Hey there, time traveller!
This article was published 16/3/2012 (1683 days ago), so information in it may no longer be current.
In her new biweekly column, art historian Alison Gillmor looks beneath the surface of newsworthy art.
What it is: Girl at Mirror (1954) by beloved American artist Norman Rockwell, now on view at a major retrospective exhibition of his work at the Winnipeg Art Gallery.
What it means: Rockwell, who painted 323 covers for the long-running magazine The Saturday Evening Post, was unfailingly generous towards his characters. It shows in his insight into the lives of girls and women, whom he often portrayed in Post covers as caught between the press of social expectations and their own feelings.
Rockwell is known as a master of all-American populism, but in fact he's often referencing the history of art. In centuries of European painting, the image of a woman before a mirror, often nude or half-nude, was used as a moral treatise on vanity. (Female vanity, of course.) This was often a hypocritical little exercise in which the male viewer got to castigate the woman for her sinfulness while at the same time enjoying the spectacle of her nakedness.
Rockwell uses some of the same props as this historical precedent -- the looking-glass, the makeup, the comb and brush -- but he offers an entirely different take on the woman-and-mirror scenario. He shows not the girl's vanity but her uncertainty and vulnerability, as she wistfully compares her reflected image to a Hollywood glamour shot. (The photo is of Jane Russell, known for some incredibly racy publicity pics for the 1943 western The Outlaw.)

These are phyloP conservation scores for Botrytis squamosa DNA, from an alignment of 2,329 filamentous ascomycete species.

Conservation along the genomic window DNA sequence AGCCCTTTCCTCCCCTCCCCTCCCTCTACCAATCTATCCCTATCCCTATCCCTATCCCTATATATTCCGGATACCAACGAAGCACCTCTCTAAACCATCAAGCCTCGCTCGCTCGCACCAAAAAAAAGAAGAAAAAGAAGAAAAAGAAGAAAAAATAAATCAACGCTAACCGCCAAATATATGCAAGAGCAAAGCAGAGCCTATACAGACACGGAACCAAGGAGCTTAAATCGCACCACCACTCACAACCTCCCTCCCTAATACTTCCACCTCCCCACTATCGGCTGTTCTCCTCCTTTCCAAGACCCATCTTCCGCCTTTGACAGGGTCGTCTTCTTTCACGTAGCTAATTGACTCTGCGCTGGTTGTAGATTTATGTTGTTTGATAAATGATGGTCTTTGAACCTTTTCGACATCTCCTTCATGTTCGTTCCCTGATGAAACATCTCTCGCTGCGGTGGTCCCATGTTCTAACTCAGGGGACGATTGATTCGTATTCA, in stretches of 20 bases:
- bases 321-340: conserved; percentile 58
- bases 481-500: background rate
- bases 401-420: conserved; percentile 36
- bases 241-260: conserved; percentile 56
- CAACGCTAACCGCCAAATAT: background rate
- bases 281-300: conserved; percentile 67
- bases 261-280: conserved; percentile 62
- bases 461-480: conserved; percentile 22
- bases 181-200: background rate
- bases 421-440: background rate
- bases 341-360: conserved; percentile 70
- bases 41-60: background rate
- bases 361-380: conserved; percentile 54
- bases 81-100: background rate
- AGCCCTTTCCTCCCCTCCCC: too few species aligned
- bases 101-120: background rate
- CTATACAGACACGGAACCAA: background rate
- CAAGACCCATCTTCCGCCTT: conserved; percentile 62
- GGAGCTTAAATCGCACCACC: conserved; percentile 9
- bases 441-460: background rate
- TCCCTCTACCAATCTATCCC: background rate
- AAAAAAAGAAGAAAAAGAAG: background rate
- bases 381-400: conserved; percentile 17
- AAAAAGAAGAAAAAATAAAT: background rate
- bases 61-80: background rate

Rockwell seems prescient about a very current idea: the pressure of media images, with their unrealizable standards, on young girls. He also catches a particular psychological moment, as the girl is caught between childhood, symbolized by a discarded doll, and the painful self-consciousness of puberty. She seems ambivalent about what comes next, both yearning for and fearing the power of womanhood symbolized by Russell's sultry gaze.
Why it matters: For a long time, Rockwell was dismissed by critics as a mere illustrator and hopeless sentimentalist. In the last decade his reputation has started to turn around: Postmodern critics, for whom the line between high art and popular culture is pretty fluid, have pointed to his accessibility, his emotional immediacy and his brilliance as a visual storyteller. Using obsessively thorough preparatory photos and careful sketches, he creates tableaux crammed with compressed narrative and vivid characterizations.
Rockwell is sentimental, sure, but he's also sincere, empathetic and endlessly interested in ordinary moments, as his delicate handling of this picture proves.